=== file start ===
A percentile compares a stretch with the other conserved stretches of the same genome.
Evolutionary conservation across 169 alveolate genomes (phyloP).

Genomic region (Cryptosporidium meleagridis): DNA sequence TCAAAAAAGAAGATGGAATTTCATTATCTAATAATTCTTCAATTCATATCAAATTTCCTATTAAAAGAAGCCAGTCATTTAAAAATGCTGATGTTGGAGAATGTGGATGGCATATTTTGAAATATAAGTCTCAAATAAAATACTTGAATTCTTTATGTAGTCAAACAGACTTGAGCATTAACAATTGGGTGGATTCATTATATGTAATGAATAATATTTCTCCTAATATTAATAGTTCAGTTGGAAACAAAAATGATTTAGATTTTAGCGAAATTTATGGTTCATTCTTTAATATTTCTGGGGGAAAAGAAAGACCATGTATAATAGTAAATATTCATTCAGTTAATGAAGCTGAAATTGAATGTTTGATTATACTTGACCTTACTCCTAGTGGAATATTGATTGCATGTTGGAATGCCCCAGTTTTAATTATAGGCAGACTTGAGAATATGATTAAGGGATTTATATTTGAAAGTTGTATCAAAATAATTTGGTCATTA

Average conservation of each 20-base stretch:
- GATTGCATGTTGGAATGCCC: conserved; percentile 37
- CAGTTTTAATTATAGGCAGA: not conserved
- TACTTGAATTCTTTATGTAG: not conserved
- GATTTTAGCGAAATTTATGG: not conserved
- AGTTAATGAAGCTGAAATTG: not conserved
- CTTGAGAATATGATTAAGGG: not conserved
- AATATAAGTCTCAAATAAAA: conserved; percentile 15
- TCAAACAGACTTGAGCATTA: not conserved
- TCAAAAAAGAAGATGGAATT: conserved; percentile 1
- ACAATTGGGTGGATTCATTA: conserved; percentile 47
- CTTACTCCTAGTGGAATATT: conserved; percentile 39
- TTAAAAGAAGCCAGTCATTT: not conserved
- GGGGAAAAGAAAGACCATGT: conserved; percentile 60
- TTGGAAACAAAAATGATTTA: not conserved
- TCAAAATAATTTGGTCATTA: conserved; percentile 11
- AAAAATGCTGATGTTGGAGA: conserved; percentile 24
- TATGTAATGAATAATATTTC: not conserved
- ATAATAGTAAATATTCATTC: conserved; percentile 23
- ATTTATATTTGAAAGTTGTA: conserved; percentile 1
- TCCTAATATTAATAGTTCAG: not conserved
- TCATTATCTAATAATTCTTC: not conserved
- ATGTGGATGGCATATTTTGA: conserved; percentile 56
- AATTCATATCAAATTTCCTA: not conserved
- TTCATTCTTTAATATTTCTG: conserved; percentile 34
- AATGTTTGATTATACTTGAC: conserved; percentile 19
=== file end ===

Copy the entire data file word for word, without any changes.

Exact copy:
A percentile compares a stretch with the other conserved stretches of the same genome.
Evolutionary conservation across 169 alveolate genomes (phyloP).

Genomic region (Cryptosporidium meleagridis): DNA sequence TCAAAAAAGAAGATGGAATTTCATTATCTAATAATTCTTCAATTCATATCAAATTTCCTATTAAAAGAAGCCAGTCATTTAAAAATGCTGATGTTGGAGAATGTGGATGGCATATTTTGAAATATAAGTCTCAAATAAAATACTTGAATTCTTTATGTAGTCAAACAGACTTGAGCATTAACAATTGGGTGGATTCATTATATGTAATGAATAATATTTCTCCTAATATTAATAGTTCAGTTGGAAACAAAAATGATTTAGATTTTAGCGAAATTTATGGTTCATTCTTTAATATTTCTGGGGGAAAAGAAAGACCATGTATAATAGTAAATATTCATTCAGTTAATGAAGCTGAAATTGAATGTTTGATTATACTTGACCTTACTCCTAGTGGAATATTGATTGCATGTTGGAATGCCCCAGTTTTAATTATAGGCAGACTTGAGAATATGATTAAGGGATTTATATTTGAAAGTTGTATCAAAATAATTTGGTCATTA

Average conservation of each 20-base stretch:
- GATTGCATGTTGGAATGCCC: conserved; percentile 37
- CAGTTTTAATTATAGGCAGA: not conserved
- TACTTGAATTCTTTATGTAG: not conserved
- GATTTTAGCGAAATTTATGG: not conserved
- AGTTAATGAAGCTGAAATTG: not conserved
- CTTGAGAATATGATTAAGGG: not conserved
- AATATAAGTCTCAAATAAAA: conserved; percentile 15
- TCAAACAGACTTGAGCATTA: not conserved
- TCAAAAAAGAAGATGGAATT: conserved; percentile 1
- ACAATTGGGTGGATTCATTA: conserved; percentile 47
- CTTACTCCTAGTGGAATATT: conserved; percentile 39
- TTAAAAGAAGCCAGTCATTT: not conserved
- GGGGAAAAGAAAGACCATGT: conserved; percentile 60
- TTGGAAACAAAAATGATTTA: not conserved
- TCAAAATAATTTGGTCATTA: conserved; percentile 11
- AAAAATGCTGATGTTGGAGA: conserved; percentile 24
- TATGTAATGAATAATATTTC: not conserved
- ATAATAGTAAATATTCATTC: conserved; percentile 23
- ATTTATATTTGAAAGTTGTA: conserved; percentile 1
- TCCTAATATTAATAGTTCAG: not conserved
- TCATTATCTAATAATTCTTC: not conserved
- ATGTGGATGGCATATTTTGA: conserved; percentile 56
- AATTCATATCAAATTTCCTA: not conserved
- TTCATTCTTTAATATTTCTG: conserved; percentile 34
- AATGTTTGATTATACTTGAC: conserved; percentile 19